MC NxtGen’s Andrew Lansley rap. Certainly heartfelt with ageist insults.
NHS news is dominated by a forecast reduction in real-term’s financing of the NHS. It is expected that coalition imposed cuts generally will start to be experienced soon with the start of the new financial year. It is unlikely that the rich will be affected. We are most definitely not all in this together as – heir to the Osborne baronetcy – Chancellor Osborne claimed yesterday while presenting his budget. He’s taking the piss.
A few recent news articles concerning the UK’s Conservative and Liberal-Democrat coalition government – the ConDem’s – brutal attack on the National Health Service.
A week today the cuts will start to bite. As the financial year ends, grants will run out, contracts will wind up, and charities and services will begin to shut their doors. After months of anxiety about the impact of the cuts, the consequences of the government’s rapid deficit reduction programme will begin to be real.
The Guardian gives a slice of what this will mean across the country, highlighting a cross-section of 50 services that will shrink or cease to exist from the end of this month. Most are unglamorous, obscure, unfeted projects, staffed by employees who are not very well paid, but hugely committed to what they do. All of these losses come as a result of the government’s decision to cut spending by £95bn over five years.
Their disappearance may not be noticed by anyone with a good income, in secure employment, in sound health, without caring responsibilities – anyone who does not look to the state for support with life’s problems. For the more vulnerable, the decision to close these bodies and cut these jobs will be sharply felt. They will be more acutely obvious beyond the south-east, in areas that are more dependent on government grants. Women, parents, carers, disabled people, teenagers and elderly people are likely to be the most affected.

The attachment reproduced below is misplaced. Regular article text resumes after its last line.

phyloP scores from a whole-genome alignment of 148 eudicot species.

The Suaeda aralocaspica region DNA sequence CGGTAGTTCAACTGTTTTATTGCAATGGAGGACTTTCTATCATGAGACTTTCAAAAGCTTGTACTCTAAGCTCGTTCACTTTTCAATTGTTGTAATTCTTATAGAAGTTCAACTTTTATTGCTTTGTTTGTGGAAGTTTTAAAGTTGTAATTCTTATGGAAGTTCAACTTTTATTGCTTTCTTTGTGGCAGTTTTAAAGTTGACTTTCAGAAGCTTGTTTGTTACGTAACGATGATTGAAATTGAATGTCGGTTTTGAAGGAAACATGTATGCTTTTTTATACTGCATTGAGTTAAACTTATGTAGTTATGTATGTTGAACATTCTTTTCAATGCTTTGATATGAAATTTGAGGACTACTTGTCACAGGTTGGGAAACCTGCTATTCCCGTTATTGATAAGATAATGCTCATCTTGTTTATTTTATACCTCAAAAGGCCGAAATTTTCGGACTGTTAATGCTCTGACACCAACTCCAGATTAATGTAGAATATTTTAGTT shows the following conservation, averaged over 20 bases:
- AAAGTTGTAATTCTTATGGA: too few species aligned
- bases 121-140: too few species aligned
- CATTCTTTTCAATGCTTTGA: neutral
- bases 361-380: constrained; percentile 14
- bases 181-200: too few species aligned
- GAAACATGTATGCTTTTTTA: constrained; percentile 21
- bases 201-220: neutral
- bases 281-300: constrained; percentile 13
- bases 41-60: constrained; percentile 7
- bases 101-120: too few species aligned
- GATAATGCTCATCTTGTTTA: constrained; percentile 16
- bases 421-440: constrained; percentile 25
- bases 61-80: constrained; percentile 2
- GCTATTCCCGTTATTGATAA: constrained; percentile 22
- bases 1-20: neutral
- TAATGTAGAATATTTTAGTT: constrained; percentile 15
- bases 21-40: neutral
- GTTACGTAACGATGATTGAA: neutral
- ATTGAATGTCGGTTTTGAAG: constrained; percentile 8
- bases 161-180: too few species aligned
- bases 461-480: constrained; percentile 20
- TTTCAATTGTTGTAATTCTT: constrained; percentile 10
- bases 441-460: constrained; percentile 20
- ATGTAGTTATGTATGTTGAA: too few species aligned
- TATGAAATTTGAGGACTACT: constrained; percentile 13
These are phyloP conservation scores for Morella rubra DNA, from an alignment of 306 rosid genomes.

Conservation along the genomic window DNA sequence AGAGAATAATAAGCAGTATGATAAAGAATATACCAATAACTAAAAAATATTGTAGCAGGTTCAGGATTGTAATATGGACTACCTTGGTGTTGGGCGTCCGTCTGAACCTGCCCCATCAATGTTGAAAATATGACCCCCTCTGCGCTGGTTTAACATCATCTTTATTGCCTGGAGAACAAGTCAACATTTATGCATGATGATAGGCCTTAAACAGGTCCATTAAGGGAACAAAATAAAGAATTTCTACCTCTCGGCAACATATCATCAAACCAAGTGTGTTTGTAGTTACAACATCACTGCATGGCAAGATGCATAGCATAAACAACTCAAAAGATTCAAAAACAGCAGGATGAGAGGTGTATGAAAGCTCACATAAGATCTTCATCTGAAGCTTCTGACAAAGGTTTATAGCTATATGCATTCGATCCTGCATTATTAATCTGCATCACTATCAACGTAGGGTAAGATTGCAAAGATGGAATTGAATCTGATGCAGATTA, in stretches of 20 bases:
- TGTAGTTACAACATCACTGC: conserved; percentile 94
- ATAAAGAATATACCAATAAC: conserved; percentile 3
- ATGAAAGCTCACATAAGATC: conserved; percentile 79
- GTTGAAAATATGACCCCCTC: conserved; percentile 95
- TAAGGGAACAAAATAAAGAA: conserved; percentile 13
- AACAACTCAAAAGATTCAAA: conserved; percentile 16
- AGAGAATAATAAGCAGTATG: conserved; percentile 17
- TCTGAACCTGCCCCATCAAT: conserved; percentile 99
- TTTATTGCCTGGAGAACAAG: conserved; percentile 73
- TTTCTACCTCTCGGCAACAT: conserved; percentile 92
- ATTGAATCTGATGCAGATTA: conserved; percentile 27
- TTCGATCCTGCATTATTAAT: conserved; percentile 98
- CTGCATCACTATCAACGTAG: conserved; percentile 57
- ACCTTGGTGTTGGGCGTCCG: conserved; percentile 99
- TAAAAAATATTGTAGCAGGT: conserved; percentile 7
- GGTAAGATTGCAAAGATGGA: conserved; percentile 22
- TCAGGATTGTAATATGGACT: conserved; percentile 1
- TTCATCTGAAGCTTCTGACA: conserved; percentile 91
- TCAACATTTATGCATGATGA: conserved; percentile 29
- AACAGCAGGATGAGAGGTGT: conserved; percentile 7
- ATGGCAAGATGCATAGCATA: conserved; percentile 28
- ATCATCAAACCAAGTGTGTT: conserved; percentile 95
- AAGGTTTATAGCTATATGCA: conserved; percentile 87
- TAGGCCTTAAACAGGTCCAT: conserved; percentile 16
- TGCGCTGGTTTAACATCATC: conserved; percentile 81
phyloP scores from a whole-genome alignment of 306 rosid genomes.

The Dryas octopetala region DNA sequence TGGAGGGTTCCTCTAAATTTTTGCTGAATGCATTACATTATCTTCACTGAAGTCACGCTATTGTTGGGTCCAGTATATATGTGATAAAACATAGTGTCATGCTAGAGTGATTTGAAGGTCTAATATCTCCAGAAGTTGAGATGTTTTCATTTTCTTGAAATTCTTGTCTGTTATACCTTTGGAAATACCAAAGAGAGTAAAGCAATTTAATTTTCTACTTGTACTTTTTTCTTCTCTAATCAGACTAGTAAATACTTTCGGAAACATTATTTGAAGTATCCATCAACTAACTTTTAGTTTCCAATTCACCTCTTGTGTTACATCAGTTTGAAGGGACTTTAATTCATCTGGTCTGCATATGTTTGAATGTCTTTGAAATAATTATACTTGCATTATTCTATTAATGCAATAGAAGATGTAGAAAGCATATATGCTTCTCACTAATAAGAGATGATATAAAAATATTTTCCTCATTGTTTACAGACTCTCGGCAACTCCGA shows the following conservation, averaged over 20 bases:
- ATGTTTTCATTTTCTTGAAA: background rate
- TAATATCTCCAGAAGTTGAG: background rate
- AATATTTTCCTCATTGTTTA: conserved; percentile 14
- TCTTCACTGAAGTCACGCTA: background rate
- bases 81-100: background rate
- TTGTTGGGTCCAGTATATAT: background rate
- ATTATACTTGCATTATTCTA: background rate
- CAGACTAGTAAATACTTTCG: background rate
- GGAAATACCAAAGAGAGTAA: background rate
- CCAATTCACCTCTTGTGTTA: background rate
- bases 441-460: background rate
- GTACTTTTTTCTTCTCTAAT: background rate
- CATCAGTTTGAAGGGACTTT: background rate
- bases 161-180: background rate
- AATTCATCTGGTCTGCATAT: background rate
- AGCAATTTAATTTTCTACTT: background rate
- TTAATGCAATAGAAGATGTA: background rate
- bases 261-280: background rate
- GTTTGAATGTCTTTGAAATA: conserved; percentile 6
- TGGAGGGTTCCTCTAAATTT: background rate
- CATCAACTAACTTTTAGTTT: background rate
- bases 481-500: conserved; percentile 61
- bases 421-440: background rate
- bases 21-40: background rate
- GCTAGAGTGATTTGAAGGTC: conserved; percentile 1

Despite an increase in funding NHS Wiltshire has to make savings of £34.6m.
Its allocation of funding from the Government for 2011/12 is 2.2 per cent above the previous year but NHS Wiltshire is still paying off debt run up by its predecessor primary care trusts.
The PCT’s budget for 2011/12 is £656.2m. Inflation costs will amount to £17.2m.
The oracle has spoken. The key finding from the IFS’s traditional lunchtime briefing on the Budget is that the coalition is at risk of breaking its pledge to protect real-terms spending on the NHS. At the Spending Review, George Osborne announced that health spending would rise by 0.1 per cent a year, or 0.4 per cent across the economic period. But as the IFS slide below shows, higher inflation means that real-terms spending will now fall by 0.1 per cent over the next four years.
Based on current trends, spending will be frozen in 2011-12 and will fall by 0.1 per cent in 2012-13. Had it not been for lower-than-expected spending in 2010-11, the IFS points out, there would have actually been a small real-terms cut in 2011-12.
The coalition’s pledge to ring-fence the £99.5bn health budget had everything to do with politics and nothing to do with economics. During the Labour leadership election, Andy Burnham, then shadow health secretary, persuasively argued that it was wrong to spare the NHS from cuts. He pointed out: “The effect is that he [George Osborne] is damaging, in a serious way, the ability of other public services to cope: he will visit real damage on other services that are intimately linked to the NHS.” But Cameron refused to abandon what was a prime piece of detoxification.
The coalition is embroiled in a row over its health pledges after it emerged that the budget contained a cut in the NHS’s spending power of almost £1bn.
Labour accused ministers of reneging on their repeated promise to increase the NHS’s budget in real terms every year throughout this parliament.
Revised upward predictions of inflation in the budget by the Office for Budget Responsibility show that the NHS in England will undergo a cut of £1bn in its spending power by 2015. It also reveals that its budget will be cut in each of the next two financial years, alleged shadow health secretary John Healey.
The NHS budget in England could be topped up to prevent a real terms cut in health spending, government sources have indicated.
Labour claim Wednesday’s Budget contained a £1bn cut in NHS funding – breaking a key coalition pledge.
But government sources told BBC News the Budget figures were “just an estimate”.